About this project
Hit and Stay is a feature-length documentary about the antiwar movement. It takes an in-depth look at the Vietnam War era activists who attacked the Selective Service system and attempted to throw a wrench into the U.S. war machine.
Hit and Stay will be the definitive documentary about the Catonsville Nine and the actions that followed—the so-called Catholic Left, a group comprised largely of priests and nuns who destroyed draft records and raided the corporate offices of companies that profited from the war. This documentary tells their story in their own words with more archival footage and activists interviewed than any prior film. Interviewees include Noam Chomsky, Howard Zinn, Bill Ayers, Amy Goodman, and over 30 activists from draft board actions. Hit and Stay seeks to be a major conversation-starter about the antiwar movement (then and now). But we need your help to finish the project.
We, Joe Tropea and Skizz Cyzyk, have been working on Hit and Stay since fall 2007; it’s been a labor of love. We’ve kept a shoestring budget until now and could really use your help in getting the film to post production. Funds raised in this first pledge drive will enable us to travel to the West Coast to finish shooting interviews, secure permissions and usage fees, and edit the film.
In 1967, the Baltimore Four poured blood on a few hundred A-1 draft files and waited peacefully to be arrested. They hoped not only to spare a few lives by denying the Selective Service system recruits, but also to start a discussion about the morality of war and conscription and to inspire others to take similar action.
The following year, the Catonsville Nine, Milwaukee 14, and D.C. Nine followed up with similar actions carried out by groups of priests, nuns, and their friends. Their tactics and goals moved beyond symbolic action; in doing so they subjected themselves to serious prison sentences. They sought to put the war on trial as they were being tried for their acts of resistance.
Hundreds more soon joined in as a flood of similar actions followed throughout the early 1970s. Their tactics changed: Symbolic action gave way to concerted efforts to disrupt the Selective Service system, state by state. Activists stopped waiting around to be arrested and started trying to destroy as many induction files as possible and evade capture. Many of them took part in multiple actions. Many ended up serving lengthy prison terms.
Actions like the Catonsville Nine received massive media attention, others went uncovered by the press and unreported or even downplayed by government officials. But the government took notice and Hoover’s FBI set out to infiltrate the movement and nullify it as it did the Black Panthers, Weather Underground, and other organizations. By the mid-1970s, it seemed the government had succeeded.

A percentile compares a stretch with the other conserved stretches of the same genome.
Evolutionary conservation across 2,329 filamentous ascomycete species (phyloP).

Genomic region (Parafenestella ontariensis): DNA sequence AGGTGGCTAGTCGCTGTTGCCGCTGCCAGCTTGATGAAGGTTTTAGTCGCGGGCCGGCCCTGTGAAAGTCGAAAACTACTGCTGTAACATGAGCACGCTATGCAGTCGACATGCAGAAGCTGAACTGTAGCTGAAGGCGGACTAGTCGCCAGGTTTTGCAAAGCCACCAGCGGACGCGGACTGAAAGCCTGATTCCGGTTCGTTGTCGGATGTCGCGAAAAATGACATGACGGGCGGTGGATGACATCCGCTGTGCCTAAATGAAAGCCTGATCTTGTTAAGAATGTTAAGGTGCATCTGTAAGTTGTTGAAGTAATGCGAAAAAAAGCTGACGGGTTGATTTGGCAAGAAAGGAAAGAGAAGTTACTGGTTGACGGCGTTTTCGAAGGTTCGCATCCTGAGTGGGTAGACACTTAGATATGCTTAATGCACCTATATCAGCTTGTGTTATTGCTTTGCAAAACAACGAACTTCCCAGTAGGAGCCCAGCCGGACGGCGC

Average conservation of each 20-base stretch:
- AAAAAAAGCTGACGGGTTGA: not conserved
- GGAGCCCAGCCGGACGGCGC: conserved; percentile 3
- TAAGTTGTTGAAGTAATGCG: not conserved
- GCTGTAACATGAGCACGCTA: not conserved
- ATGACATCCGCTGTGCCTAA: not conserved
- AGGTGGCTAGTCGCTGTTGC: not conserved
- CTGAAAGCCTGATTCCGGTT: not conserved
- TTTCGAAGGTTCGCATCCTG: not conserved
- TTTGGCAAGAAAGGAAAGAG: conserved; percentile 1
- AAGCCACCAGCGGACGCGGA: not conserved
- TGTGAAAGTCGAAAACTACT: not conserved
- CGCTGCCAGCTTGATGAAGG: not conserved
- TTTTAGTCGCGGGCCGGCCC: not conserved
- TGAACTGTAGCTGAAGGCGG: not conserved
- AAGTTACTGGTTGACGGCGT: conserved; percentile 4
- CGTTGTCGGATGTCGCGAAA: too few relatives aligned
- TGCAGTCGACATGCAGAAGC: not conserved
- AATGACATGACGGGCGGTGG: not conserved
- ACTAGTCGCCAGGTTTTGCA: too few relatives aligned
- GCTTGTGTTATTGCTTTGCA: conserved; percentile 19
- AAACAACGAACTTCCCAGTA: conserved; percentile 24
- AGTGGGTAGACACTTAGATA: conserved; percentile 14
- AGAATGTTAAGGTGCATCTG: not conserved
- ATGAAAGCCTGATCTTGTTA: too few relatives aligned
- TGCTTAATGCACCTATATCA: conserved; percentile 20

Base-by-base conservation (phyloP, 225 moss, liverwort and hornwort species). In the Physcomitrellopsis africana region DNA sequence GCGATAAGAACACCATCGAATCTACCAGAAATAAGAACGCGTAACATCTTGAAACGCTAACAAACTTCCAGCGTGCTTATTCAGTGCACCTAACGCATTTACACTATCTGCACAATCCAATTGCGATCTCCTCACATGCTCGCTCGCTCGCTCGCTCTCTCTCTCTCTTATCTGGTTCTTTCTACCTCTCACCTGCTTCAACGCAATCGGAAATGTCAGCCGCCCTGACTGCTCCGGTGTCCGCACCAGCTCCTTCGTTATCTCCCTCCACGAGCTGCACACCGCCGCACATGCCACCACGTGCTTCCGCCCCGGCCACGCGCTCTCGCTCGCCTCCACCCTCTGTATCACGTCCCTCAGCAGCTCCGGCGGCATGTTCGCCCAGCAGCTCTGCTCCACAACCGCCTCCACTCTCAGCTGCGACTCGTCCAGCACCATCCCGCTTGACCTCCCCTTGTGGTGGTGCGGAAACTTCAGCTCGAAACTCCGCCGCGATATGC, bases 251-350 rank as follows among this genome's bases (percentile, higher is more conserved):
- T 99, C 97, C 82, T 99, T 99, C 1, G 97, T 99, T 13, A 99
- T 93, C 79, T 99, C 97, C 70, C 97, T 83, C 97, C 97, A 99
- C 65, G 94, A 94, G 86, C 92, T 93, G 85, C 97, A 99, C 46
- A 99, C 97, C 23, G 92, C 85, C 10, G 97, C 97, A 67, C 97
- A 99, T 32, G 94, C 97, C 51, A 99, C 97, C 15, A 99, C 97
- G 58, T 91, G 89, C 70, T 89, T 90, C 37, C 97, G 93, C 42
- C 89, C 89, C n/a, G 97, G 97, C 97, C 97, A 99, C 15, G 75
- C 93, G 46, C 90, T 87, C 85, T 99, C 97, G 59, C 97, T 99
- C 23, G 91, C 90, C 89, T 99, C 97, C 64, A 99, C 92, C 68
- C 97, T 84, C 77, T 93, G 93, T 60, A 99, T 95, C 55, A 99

But these actions inspired untold numbers of people around the world. And many of the so-called Catholic Left or Ultra Resistance activists have continued the struggle and are working toward a variety of causes today. This is their story in their own words.
Interviews and archival footage includes: (so far)
Joel Andreas, Assistant Professor of Sociology, Johns Hopkins University
William Ayers, Weather Underground Organization
Les Bayless, Silver Spring Three
Dan Berrigan, Catonsville Nine
Frida Berrigan, daughter of Phil Berrigan and Liz McAlister
Jerry Berrigan, son of Phil Berrigan and Liz McAlister
Phil Berrigan, Catonsville Nine
Willa Bickham, support activist Catonsville Nine
Dick Bidwell, East Coast Conspiracy to Save Lives
Noam Chomsky, Professor of Linguistics, MIT
Thom Clark, The Four of Us
Frank Cordaro, Des Moines Catholic Worker, Gods of Metal Plowshares
Kate Doyle, Senior Analyst, National Security Archive
Dave Eberhardt, Baltimore Four
Jerry Elmer, participated in 4 draft board actions
Sarah Fahy, support activist East Coast Conspiracy to Save Lives
Jim Forest, Milwaukee 14
Carol Gilbert, Gods of Metal Plowshares
Ted Glick, participated in 4 draft board actions
Amy Goodman, Democracy Now
Jim Harney, Milwaukee 14
John Hogan, Catonsville Nine
Kathy Kelly, Voices for Creative Nonviolence
Steve Kelly S.J., Gods of Metal Plowshares
Joann Malone, D.C. Nine
Doug Marvy, Milwaukee 14
Father Paul Mayer, Hoover Vacuum Conspiracy
Liz McAlister, cofounder of Jonah House
Patrick McGrath, news reporter, WBAL-TV
Thomas Melville, Catonsville Nine
George Mische, Catonsville Nine
Helene Mische, supporter Catonsville Nine
Patrick O’Neil, Father Charlie Mulholland Catholic Worker House
Dean Pappas, support activist Catonsville Nine
Ardeth Platte, Gods of Metal Plowshares
Stephen Sachs, former U.S. Attorney for Maryland
Marc Steiner, radio host WEAA-FM
Joby Taylor, Director, Shriver Peaceworker Programs, UMBC
Brendan Walsh, support activist Catonsville Nine
Rev. Joseph Wenderoth, East Coast Conspiracy to Save Lives
Laura Whitehorn, former political prisoner, Weather Underground Organization
Grenville Whitman, support activist Catonsville Nine
Howard Zinn, Historian and Professor of Political Science, Boston University
Music (so far) by Bean (Sine Jensen), Ala Muerte, and Darsombra.
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